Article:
The body of a missing tramper in Hawke's Bay has been found 500m downstream from the swollen Makaroro River that he and his companion had attempted to cross.

High river levels and bad weather conditions on Monday evening meant the search in the Ruahine Forest Park had to be delayed until this morning.

The search resumed for the man at 6am, near the bottom of Gold Creek Ridge track in Ruahine Forest Park where it and the Sparrowhawk track meet the Makaroro River.

Eighteen Land Search and Rescue (SAR) staff were deployed in the field, as well as six more in communications and oversight functions.

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Surf Life Saving provided an IRB and four people, while the rescue helicopter was also involved, along with a three-person drone crew from Fire and Emergency New Zealand and 10 police SAR staff.

Police said the body was located four hours later with assistance from the drone.

Napier Tramping Club President Kelvin Shaw said the river was
Napier Tramping Club President Kelvin Shaw said the river was "well flooded". Photo / Warren Buckland

Napier Tramping Club president Kelvin Shaw said the river, which was "well flooded" after Monday's heavy rainfall, would have been very difficult to cross.

"That river isn't very deep normally but is fast flowing at the best of times," he said.

"They wouldn't even be able to bind together to follow the principles of river crossing. It's very unfortunate, but it is a miracle that there aren't two people dead."

Heretaunga Tramping Club secretary Glenda Hooper said checks must be carried out before crossing any river.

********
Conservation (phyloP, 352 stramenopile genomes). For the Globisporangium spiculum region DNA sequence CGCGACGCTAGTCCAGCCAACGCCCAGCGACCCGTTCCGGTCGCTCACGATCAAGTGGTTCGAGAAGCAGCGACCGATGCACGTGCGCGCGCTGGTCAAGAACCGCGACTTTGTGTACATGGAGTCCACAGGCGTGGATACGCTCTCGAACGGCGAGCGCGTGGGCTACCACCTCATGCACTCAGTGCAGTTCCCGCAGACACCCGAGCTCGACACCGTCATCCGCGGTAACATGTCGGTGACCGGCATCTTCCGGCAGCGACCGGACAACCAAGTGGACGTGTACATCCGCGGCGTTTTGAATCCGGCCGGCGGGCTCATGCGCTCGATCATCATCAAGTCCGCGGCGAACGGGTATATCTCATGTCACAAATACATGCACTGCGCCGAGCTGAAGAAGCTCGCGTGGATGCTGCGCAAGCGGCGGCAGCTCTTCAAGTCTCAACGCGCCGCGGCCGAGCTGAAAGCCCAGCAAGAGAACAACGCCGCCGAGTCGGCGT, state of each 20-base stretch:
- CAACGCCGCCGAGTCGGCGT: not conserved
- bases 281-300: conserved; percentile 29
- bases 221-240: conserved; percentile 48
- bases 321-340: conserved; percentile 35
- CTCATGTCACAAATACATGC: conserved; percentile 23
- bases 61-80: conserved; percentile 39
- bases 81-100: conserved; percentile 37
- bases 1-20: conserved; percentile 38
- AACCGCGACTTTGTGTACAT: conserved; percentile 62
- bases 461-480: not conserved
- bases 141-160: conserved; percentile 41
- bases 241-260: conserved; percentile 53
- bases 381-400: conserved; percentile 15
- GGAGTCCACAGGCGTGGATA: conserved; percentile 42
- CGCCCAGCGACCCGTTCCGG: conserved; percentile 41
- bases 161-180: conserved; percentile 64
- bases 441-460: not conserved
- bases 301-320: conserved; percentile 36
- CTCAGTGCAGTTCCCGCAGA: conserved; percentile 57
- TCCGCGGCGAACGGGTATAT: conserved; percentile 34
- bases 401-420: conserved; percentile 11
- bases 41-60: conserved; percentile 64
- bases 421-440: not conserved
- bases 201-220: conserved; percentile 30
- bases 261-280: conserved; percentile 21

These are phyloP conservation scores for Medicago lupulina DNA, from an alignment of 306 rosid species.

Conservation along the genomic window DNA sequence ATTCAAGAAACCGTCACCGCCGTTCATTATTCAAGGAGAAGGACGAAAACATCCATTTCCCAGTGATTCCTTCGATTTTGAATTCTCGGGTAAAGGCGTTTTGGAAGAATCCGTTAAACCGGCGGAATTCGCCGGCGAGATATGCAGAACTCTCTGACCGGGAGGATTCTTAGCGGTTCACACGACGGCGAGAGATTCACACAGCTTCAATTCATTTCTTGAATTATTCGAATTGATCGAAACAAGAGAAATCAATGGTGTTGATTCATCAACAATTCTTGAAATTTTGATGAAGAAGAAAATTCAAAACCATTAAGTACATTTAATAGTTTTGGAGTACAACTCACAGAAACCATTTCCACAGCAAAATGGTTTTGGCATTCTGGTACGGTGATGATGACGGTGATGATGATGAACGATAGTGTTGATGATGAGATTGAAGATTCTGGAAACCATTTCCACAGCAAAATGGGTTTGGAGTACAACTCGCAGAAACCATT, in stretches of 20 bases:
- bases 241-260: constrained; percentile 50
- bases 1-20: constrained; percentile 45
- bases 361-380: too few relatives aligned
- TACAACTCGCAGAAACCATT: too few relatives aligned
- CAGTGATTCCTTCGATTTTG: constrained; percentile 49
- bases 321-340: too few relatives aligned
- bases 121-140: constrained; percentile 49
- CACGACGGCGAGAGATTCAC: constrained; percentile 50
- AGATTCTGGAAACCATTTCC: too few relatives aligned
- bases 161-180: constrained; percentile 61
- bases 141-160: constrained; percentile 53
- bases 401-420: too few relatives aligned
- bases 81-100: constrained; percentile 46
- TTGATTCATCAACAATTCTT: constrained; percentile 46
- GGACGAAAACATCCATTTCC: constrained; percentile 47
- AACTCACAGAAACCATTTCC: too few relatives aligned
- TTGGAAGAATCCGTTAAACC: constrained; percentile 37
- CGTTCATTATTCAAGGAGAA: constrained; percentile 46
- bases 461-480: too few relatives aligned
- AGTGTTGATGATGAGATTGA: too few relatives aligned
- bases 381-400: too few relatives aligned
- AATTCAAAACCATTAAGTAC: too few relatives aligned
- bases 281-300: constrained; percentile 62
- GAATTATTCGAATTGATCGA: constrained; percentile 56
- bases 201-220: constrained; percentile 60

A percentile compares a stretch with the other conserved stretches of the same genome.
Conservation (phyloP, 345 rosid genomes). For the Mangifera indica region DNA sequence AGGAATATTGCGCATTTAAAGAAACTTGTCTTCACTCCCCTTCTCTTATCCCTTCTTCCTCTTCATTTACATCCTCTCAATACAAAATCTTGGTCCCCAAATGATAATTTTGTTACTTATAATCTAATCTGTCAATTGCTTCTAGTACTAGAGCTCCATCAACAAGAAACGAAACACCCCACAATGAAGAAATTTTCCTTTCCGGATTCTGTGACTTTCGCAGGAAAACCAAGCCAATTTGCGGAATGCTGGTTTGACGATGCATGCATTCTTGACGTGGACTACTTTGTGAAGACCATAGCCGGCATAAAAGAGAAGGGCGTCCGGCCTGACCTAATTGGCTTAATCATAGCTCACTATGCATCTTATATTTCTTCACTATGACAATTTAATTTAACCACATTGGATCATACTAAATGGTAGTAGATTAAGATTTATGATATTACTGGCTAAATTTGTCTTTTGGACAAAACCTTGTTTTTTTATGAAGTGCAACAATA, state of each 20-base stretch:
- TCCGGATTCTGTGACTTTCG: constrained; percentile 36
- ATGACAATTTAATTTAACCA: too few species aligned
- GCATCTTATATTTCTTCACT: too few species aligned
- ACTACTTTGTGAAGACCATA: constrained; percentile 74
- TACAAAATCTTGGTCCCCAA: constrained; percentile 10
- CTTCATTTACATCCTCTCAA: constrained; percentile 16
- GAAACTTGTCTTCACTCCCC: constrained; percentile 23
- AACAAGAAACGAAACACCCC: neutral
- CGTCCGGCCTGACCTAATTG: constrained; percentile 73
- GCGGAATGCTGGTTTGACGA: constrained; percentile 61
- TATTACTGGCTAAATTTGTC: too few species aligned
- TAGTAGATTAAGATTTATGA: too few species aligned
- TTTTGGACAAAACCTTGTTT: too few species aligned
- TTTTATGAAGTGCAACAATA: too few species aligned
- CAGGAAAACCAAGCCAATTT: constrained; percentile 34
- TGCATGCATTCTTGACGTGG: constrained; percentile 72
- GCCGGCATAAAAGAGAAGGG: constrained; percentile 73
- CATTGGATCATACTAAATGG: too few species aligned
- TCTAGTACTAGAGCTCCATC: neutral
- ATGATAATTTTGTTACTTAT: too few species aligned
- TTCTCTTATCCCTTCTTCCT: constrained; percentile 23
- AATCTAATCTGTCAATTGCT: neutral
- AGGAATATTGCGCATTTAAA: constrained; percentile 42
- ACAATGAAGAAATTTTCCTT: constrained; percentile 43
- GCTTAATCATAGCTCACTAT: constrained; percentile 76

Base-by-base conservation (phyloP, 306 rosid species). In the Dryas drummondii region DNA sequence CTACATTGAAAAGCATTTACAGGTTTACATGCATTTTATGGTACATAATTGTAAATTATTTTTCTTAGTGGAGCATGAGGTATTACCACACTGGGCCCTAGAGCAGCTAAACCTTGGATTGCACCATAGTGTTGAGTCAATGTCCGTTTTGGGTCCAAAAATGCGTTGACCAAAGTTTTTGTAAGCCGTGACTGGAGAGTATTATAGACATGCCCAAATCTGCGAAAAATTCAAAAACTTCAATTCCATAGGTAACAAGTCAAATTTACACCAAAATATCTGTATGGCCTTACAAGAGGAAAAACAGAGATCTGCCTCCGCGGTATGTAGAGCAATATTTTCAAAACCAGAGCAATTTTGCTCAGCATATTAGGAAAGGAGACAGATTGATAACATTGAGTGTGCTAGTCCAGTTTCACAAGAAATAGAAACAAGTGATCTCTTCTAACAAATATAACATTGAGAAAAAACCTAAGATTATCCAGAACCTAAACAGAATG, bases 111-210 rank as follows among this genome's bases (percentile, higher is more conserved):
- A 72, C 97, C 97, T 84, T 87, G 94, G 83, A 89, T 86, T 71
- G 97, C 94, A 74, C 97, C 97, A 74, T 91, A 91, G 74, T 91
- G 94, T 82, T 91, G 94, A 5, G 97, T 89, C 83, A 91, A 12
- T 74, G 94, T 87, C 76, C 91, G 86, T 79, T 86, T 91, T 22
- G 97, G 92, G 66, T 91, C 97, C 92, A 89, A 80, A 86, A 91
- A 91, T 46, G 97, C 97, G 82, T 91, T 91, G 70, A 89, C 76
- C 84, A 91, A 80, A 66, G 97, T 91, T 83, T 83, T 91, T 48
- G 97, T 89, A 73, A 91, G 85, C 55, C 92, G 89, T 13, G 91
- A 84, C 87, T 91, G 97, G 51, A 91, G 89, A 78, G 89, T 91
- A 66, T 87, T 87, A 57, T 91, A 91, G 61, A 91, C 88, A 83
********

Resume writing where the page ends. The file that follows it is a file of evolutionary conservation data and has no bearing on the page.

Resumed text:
"The Makaroro River at low flow is not a problem to trampers, provided you select your crossing spots," she said.

"But with the rainfall over the weekend it would have been at a much higher flow and it would be discoloured.

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"If a river is flowing faster than a moderately fast walking pace, or if it is so discoloured that you cannot see the bottom, then you should not try to cross it."

New Zealand Mountain Safety Council chief executive Mike Daisley said the tragedy highlighted the dangers that can be encountered when crossing rivers.

"This is a timely reminder to us all that we need to familiarise ourselves with the key river safety considerations," he said.

Daisley said if you want to cross a river but don't feel comfortable doing so, then trust your judgment and "wait it out".

"It's much safer to spend a night on the riverbank waiting than it is to attempt a crossing."

A police spokeswoman said they offered their sympathies to the man's family and friends.

"Police would also like to thank both the LandSAR volunteers and Hawke's Bay surf life savers who assisted with the search," she said.